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Howard Wright Avis

Страна: Великобритания

Год: 1910

Howard Wright - Ornis - 1909 - Великобритания<– –>Howard Wright - E.N.V. monoplane - 1910 - Великобритания

S.Ransom, R.Fairclough English Electric Aircraft and their Predecessors (Putnam)

Scottish Aeroplane Syndicate Avis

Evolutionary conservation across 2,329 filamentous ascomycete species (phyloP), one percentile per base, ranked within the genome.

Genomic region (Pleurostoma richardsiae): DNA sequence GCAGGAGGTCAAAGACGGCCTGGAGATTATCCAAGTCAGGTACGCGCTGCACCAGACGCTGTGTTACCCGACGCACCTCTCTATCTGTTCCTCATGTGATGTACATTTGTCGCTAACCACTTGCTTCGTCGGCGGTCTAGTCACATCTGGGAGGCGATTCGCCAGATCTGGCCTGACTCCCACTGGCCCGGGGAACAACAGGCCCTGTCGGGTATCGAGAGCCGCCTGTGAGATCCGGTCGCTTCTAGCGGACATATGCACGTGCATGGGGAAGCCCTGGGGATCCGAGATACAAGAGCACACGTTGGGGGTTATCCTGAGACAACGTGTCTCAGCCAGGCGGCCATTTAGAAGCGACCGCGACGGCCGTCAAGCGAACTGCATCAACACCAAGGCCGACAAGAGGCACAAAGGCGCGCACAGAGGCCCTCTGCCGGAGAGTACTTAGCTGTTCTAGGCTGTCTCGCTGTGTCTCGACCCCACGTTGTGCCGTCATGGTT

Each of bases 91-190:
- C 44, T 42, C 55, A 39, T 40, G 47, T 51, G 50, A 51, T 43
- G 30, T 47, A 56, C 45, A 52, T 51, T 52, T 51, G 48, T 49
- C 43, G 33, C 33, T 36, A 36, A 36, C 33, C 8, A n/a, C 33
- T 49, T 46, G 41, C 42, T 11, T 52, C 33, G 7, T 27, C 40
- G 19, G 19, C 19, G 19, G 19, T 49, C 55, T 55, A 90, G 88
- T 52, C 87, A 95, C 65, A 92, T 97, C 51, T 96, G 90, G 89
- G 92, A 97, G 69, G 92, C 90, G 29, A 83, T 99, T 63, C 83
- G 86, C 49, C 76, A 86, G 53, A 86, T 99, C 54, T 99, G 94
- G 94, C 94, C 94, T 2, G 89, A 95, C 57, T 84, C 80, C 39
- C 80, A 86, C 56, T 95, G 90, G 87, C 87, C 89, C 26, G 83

The Avis Monoplanes were designed by W.O. Manning and built by Howard T. Wright for the Scottish Aeroplane Syndicate of 166 Piccadilly, London, W. Known, as the Golden Plover, the prototype, which was fitted with a 3O hp Anzani engine, was completed at Battersea in December 1909, and delivered to Brooklands for testing. In January 1910, the Hon Alan R. Boyle, who had founded the Syndicate made the initial trials. These did not prove entirely satisfactory and the aircraft was brought back to Battersea to be re-engined with a 35 hp Anzani. A tail unit of decreased area was also fitted. The aircraft, renamed Avis, returned to Brooklands, where Boyle achieved his first straight flights with it in March and April, and his first circular flight in the following month. A little later, he flew the Avis at the 1910 Wolverhampton aviation meeting to win first prize for endurance in the monoplane class with a time in the air of 7 min 53 sec. Early in June, Boyle took delivery of a second aircraft of the type to which he allotted his personal coding, No. 3 being painted on the rudder. Apparently, Boyle regarded his previous machine as having two separate identities. The official nomenclature of Boyle's 'third' aircraft was Avis I and it was fitted with a 40 hp ENV engine. At Brooklands on 14 June, he used his new machine to gain Royal Aero Club Aviator's Certificate No. 13. Almost one month later, at the Bournemouth aviation meeting, Boyle was severely concussed when he crashed in Avis I. In the meantime the prototype Avis had been sold to Maconie. (Unfortunately nothing has been found to identify Mr Maconie or even confirmation of the spelling of his name. There was a statement in The Aero dated 10 August, 1910, which read 'Mr Maconie has put in several days practice on his Avis monoplane, and is rapidly gaining control of the machine.')